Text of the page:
newracer, did you notice that CRC just doesn't transition well in comparison to the L3? Last year I started with a CRC then 2 races later I just can't keep up, it's too heavy, it doesn't transition well. Then I switched to an L3 and it was 5X better car. Now, I'm driving a YRX-12, an even better car than an L3.
The CRC is the only 1/12th I have driven and only on asphalt so far. The only issue I have right now is a high speed push in the middle of a turn. Which I think a stiffer side spring might cure but I can't try it 'cause there is no more outdoor racing till May. 1/12th's don't like the snow!!!

I am going to try and make it to the local carpet track this weekend for the first time with my new Bloody Knife.
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Old 11-26-2002, 12:39 PM   #1961
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Quote:
Originally posted by TC racer
My carpet knife turns very well, but I want more on throttle steering. I love the idea of not having to tape in my batteries and I don't like t-plates. The parts that I would get first of all is a front bumper to protect the front end from any damage and some extra springs for the front end, tweek and center shock.
hey dave glad to hear your doing good with the car! to get a little more on power steering try adding a little more caster or harder side pod springs i think i sent you some with the car. not sure i just packed everything i had for it and shipped it. well good luck keep me posted on how you do with it that car served me well
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Old 11-26-2002, 12:46 PM   #1962
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Thanks mike I will try that out next Sunday. How is the corally car working for you? I'm sure it's very different in how is handles on the track compared to a carpet kinfe.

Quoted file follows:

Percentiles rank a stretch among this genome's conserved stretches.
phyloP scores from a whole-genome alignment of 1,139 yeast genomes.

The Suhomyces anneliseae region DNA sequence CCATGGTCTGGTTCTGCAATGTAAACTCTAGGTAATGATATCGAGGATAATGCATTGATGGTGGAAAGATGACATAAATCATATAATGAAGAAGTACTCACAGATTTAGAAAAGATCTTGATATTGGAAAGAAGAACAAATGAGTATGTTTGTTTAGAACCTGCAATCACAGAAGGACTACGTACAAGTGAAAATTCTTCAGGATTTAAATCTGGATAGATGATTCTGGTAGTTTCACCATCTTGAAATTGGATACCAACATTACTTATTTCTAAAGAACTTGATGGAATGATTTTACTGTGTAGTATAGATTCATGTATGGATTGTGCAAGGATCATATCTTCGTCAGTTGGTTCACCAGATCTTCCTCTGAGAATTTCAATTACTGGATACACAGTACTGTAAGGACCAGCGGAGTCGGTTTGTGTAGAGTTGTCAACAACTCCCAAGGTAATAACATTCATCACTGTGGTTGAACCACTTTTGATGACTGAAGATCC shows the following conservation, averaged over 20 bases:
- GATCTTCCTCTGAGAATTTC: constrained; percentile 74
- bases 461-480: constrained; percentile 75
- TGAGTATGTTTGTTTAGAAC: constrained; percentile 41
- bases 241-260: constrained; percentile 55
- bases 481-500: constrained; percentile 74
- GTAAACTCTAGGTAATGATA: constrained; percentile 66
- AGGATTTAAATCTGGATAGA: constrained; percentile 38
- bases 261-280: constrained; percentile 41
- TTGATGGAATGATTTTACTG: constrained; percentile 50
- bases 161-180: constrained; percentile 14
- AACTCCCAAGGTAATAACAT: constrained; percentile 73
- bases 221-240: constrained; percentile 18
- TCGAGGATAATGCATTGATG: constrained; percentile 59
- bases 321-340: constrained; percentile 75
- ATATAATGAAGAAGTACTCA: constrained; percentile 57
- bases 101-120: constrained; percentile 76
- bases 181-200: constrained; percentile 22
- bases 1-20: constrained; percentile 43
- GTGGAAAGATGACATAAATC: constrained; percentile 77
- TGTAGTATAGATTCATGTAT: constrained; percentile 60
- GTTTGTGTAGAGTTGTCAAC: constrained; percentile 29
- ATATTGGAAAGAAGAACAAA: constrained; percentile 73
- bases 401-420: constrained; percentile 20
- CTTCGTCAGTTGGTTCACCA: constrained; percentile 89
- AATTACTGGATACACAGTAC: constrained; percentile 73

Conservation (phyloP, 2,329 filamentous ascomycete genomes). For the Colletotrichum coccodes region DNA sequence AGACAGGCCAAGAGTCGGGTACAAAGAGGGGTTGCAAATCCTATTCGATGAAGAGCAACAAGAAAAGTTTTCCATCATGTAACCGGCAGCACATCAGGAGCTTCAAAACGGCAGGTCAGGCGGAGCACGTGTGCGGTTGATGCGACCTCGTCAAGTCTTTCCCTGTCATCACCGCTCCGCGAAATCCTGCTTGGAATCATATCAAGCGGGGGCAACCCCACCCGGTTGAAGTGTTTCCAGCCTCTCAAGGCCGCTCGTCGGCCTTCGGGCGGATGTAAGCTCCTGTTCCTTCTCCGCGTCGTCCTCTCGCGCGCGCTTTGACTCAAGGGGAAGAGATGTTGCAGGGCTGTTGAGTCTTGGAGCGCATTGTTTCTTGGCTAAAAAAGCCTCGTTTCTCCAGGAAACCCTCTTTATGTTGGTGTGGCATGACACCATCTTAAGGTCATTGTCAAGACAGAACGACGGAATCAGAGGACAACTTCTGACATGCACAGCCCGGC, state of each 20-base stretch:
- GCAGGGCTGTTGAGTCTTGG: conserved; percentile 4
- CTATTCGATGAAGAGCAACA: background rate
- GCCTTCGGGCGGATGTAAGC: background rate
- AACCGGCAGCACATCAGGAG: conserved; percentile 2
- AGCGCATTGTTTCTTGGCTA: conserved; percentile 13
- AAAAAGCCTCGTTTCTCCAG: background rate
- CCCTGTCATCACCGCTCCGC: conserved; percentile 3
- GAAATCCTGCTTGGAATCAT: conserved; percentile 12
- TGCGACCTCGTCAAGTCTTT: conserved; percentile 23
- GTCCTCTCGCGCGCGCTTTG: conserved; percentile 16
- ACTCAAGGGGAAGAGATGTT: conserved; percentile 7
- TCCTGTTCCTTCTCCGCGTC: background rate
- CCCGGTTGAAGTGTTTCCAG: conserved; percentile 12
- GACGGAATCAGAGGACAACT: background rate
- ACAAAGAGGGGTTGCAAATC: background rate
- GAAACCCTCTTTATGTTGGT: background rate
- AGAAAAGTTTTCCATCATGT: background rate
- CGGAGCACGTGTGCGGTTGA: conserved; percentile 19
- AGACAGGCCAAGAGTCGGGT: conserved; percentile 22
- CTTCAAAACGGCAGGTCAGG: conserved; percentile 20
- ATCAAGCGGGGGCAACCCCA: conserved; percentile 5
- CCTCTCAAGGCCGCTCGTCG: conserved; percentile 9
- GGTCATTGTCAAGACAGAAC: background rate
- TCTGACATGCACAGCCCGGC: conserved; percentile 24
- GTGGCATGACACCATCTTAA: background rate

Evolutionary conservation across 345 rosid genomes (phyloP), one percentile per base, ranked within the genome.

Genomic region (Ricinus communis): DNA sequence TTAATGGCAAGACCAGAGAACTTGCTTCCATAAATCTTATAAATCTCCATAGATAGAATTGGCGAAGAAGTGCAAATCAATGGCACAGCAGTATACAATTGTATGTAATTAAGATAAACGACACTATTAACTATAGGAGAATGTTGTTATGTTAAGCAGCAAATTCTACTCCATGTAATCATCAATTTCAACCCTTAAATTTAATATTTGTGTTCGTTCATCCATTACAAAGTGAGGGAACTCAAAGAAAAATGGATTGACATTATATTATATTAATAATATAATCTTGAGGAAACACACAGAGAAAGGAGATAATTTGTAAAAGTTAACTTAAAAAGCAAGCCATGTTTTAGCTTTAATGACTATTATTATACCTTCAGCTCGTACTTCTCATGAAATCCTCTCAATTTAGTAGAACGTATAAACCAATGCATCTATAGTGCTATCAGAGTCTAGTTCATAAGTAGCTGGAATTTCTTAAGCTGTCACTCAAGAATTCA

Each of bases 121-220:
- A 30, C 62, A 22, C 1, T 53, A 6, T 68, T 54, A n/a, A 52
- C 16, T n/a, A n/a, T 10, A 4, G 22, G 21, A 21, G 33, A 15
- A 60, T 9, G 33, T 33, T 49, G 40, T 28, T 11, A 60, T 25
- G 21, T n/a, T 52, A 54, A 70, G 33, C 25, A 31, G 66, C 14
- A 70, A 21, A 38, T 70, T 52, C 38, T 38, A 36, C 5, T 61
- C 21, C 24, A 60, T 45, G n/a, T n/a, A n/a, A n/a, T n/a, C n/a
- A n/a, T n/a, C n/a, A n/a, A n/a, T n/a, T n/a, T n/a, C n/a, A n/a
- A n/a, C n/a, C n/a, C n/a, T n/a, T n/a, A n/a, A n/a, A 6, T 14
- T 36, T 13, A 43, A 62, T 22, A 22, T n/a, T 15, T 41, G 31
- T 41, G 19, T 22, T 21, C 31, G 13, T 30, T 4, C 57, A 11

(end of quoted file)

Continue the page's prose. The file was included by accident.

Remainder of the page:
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Old 11-27-2002, 09:31 PM   #1963
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Are extended shank pinions still requried in the current Corally 12 scale cars?
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Old 11-28-2002, 06:57 AM   #1964
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I forgot to mention that something weird happened to my ESC last sunday. It was running fine before I truned to early and hit the wall. When all of a sudden the Esc resart it self. I don't know what happened.I checked every thing! I first I thought I had hung a brush but they checked out fine. Nothing looked bad. When one of the guys I race with truned off my ESC and then turned it back on everything worked. I'm running a Novak GT7 with a Reedy MVP with putnam brushes blue on the neg and green on the pos. My gearing is 104 spur with a 26 or 27 pinion. My finial roll out is 1.40.
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Old 11-28-2002, 08:48 AM   #1965
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Quote:
Originally posted by Lowrance
Are extended shank pinions still requried in the current Corally 12 scale cars?
They are recommended, but not required.

I am running my SP12M with regular 48pitch pinions.
They are out at the very end of the motor shaft, but I have not had any come lose/fall off or 'wobble' yet. Just make sure it is snug.

However, I am seriously considering switching to 64pitch gearing, including purchasing all new long shank pinions.

Che